SecureBio is a nonprofit organization that seeks to use new technologies and policy advocacy to protect society against extreme biological risks.1 SecureBio explains its mission on its website as follows:
“SARS-CoV-2 has demonstrated that the world is profoundly vulnerable to biological threats. Unfortunately, there is reason to believe that future pandemics could be far worse. Due to rapid advances in biotechnology, the number of people able to create and release dangerous pathogens will quickly increase over the coming years. The world is unprepared for widespread access to such powerful technology. To defend ourselves against these dangers, we must begin preparation now. SecureBio's in-house team of researchers and technologists work with experts in academia, industry and government to develop new technologies and policy proposals to delay, detect, and defend against any catastrophic pandemic, whether natural or engineered.”
As explained in our new report on Global Catastrophic Biological Risks, the world is unprepared for the next pandemic. As quoted in that report, one senior policymaker who used to work on biological risks in the U.S. government summarized it bluntly in an anonymized interview for this report: “I just came away from that [i.e. government service on biosecurity] thinking, we're just completely fucked.”2
For hundreds of years, naturally-arising pandemics have been a major threat to human civilization, but advances in bioscience and biotechnology appear likely to complicate the threat landscape, potentially leading to the proliferation of powerful new tools into the hands of malevolent actors. This leads to a threat that is:
- Growing — More and more people will have access to ever-more-powerful technologies that could enable the synthesis of potential pandemic pathogens.
- Increasingly complex — we won’t know what the next pandemic will look like.
- Adaptive — intelligent actors can change their strategies in response to specific risk-mitigation measures.
In the worst case, such threats could pose a risk to the continued existence of human civilization.
SecureBio is a new organization that builds on previous work of Professor Kevin Esvelt and seeks to tackle these threats using a strategy of “Delay, Detect, Defend,” which Esvelt outlines in a recent white paper recent white paper:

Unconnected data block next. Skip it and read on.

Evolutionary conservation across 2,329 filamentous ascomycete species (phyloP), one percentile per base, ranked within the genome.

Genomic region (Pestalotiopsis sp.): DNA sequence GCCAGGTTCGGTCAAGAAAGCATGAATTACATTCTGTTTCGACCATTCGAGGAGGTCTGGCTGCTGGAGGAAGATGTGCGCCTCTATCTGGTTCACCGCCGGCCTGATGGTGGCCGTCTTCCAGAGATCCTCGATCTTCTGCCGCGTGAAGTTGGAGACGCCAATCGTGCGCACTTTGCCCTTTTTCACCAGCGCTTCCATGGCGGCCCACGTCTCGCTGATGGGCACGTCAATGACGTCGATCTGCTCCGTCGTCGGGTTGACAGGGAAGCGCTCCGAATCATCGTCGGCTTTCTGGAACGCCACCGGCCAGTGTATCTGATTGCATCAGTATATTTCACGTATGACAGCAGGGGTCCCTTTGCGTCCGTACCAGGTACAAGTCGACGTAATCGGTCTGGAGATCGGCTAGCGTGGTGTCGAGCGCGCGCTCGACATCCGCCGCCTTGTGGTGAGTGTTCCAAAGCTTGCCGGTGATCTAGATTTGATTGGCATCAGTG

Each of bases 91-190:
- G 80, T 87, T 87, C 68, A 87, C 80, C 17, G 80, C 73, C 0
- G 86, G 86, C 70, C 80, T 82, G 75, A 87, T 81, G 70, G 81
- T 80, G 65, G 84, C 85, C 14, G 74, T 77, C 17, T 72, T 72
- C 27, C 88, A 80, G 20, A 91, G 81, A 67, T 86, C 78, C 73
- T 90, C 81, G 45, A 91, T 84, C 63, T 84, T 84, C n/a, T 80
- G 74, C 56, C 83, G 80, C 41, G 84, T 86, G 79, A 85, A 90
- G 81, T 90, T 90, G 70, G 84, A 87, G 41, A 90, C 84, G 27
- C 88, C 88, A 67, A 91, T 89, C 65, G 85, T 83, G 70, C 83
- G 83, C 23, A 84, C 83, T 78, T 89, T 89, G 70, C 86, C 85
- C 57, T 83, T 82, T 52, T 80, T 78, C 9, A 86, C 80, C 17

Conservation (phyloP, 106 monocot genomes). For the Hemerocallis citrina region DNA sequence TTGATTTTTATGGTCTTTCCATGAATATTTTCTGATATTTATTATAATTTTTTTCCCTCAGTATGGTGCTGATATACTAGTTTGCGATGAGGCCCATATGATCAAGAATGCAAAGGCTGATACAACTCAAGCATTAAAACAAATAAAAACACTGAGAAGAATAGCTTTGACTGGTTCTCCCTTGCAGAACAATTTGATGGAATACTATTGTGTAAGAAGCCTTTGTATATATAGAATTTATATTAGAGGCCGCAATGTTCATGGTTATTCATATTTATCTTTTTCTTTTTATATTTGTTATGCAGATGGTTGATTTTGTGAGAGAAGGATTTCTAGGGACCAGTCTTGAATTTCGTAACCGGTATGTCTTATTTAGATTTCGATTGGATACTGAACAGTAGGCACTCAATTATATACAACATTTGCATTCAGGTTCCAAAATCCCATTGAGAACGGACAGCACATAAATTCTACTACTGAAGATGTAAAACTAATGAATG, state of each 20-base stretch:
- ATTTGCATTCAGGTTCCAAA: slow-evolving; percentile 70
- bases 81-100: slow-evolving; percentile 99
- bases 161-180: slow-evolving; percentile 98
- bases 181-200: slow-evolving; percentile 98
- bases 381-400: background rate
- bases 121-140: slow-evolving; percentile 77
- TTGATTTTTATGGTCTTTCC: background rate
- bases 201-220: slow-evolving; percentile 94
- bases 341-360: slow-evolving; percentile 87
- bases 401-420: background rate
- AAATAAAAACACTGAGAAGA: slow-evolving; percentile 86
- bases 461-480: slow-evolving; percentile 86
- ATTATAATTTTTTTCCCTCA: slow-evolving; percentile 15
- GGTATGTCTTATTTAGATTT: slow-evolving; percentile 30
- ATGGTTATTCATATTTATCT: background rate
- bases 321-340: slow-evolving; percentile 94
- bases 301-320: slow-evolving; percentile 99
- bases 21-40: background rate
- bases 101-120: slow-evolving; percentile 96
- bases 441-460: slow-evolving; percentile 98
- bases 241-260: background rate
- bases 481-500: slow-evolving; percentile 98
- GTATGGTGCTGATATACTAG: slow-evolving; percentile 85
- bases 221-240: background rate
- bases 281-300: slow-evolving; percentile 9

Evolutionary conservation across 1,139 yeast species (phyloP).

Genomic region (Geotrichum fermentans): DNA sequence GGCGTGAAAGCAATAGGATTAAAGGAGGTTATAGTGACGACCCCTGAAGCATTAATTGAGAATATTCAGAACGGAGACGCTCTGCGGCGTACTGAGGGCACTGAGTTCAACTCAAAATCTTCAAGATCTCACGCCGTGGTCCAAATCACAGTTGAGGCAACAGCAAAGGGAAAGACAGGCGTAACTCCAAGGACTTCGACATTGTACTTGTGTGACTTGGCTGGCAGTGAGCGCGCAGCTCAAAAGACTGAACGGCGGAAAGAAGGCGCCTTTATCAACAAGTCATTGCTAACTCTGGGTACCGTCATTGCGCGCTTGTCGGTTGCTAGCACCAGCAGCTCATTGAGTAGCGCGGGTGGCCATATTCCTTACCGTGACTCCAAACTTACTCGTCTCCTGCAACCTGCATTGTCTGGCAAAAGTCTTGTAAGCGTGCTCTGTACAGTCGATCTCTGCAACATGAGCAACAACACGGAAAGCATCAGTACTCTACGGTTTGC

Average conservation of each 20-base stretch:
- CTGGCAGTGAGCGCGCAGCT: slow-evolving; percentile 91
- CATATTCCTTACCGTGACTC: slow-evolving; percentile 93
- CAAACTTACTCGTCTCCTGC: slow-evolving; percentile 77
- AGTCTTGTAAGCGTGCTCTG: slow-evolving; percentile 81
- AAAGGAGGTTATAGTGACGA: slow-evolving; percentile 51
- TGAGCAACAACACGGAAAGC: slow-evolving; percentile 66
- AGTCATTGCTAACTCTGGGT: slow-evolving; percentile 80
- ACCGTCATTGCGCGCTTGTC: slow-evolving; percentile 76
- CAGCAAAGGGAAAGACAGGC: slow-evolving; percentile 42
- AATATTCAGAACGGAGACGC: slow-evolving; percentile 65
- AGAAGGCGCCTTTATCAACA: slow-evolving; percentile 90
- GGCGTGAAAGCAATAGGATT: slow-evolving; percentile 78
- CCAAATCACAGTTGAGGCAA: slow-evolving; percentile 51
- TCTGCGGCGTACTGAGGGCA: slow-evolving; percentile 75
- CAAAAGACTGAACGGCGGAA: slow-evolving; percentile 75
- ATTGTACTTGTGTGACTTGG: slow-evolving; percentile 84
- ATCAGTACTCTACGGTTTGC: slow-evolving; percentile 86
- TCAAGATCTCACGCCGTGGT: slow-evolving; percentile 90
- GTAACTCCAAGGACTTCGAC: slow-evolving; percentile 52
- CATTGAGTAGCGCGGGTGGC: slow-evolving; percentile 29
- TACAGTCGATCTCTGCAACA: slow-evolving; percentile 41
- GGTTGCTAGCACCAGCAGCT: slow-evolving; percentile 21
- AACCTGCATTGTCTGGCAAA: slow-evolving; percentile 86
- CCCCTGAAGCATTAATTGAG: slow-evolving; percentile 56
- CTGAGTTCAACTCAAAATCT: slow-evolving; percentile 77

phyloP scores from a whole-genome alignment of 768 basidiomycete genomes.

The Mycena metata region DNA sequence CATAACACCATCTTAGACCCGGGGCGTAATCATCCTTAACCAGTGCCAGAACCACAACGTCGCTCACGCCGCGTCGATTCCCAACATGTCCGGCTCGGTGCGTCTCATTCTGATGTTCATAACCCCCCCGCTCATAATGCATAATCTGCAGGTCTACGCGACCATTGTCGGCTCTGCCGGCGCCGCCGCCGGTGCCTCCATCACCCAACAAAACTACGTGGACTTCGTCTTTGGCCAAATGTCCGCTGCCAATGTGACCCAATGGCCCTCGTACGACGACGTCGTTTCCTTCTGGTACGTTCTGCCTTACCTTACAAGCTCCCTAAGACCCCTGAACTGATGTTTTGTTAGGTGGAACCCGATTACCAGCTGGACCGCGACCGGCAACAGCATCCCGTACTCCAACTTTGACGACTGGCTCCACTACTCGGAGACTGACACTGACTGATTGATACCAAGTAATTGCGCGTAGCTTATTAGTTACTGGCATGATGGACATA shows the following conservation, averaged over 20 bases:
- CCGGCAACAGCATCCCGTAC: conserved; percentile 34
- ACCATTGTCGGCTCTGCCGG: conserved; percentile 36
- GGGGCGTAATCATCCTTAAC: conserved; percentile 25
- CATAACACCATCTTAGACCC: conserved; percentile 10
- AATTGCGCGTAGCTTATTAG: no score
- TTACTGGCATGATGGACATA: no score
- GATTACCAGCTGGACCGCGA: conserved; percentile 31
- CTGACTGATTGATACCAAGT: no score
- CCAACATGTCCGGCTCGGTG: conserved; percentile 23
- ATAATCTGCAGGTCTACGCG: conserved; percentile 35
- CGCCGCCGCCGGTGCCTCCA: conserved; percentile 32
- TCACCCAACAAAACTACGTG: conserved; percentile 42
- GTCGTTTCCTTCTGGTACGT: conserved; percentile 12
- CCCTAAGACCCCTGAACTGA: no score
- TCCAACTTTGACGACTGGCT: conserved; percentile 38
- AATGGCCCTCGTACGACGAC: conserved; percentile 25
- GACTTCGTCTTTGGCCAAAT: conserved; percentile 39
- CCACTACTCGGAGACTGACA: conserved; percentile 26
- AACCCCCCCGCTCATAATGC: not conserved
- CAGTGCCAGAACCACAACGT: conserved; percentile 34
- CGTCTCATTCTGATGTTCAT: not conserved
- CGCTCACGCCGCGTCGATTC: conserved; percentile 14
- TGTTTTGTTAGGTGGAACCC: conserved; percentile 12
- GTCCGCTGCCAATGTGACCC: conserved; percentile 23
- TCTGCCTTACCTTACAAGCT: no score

- Delay – Take steps today to delay the proliferation of dangerous capabilities to potentially malevolent actors.
- For example, SecureBio is working on the risks at the AI-bio nexus.
- Detect – Create and deploy systems that can function as a reliable early warning system for catastrophic biological threats, allowing society to find even “stealth pandemics.”
- See SecureBio’s work on the Nucleic Acid Observatory.
- Defend – Increase societal resilience to any threats that do occur.
- For example, SecureBio is working on germicidal ultraviolet light as a possible pathogen-agnostic passive defense, and Esvelt has advocated for stockpiling pandemic-proof personal protective equipment.
We recommend SecureBio because of their strong focus on the most extreme possible events and Kevin Esvelt’s strengths as a security-minded scientist. Esvelt was the inventor of CRISPR-based gene drive and is a leader at the intersection of bioscience, security, and cryptography, among other fields (see, for example, his profile in the Vox “Future Perfect 50”)
As part of our investigation, we spoke to several experts and policymakers who confirmed this. Crucially, SecureBio satisfies all of the “impact multipliers” identified in our GCBR report, such as focusing on robustness to catastrophic events, being mindful of information hazards (see, e.g. Esvelt’s work here), and approaching solutions in a threat-agnostic manner. We would be especially excited to see SecureBio increase its policy advocacy work, and recommend unrestricted funding to help grow the team working on emerging challenges like the misuse of large language models.
- Global Catastrophic Biological Risks: A Guide for Philanthropists
- Kevin Esvelt, “Delay, Detect, Defend: Preparing for a Future in which Thousands Can Release New Pandemics.”
- Kevin Esvelt, “Inoculating science against potential pandemics and information hazards.”
- Kevin Esvelt on the 80,000 Hours Podcast
- Kevin Esvelt on Hear This Idea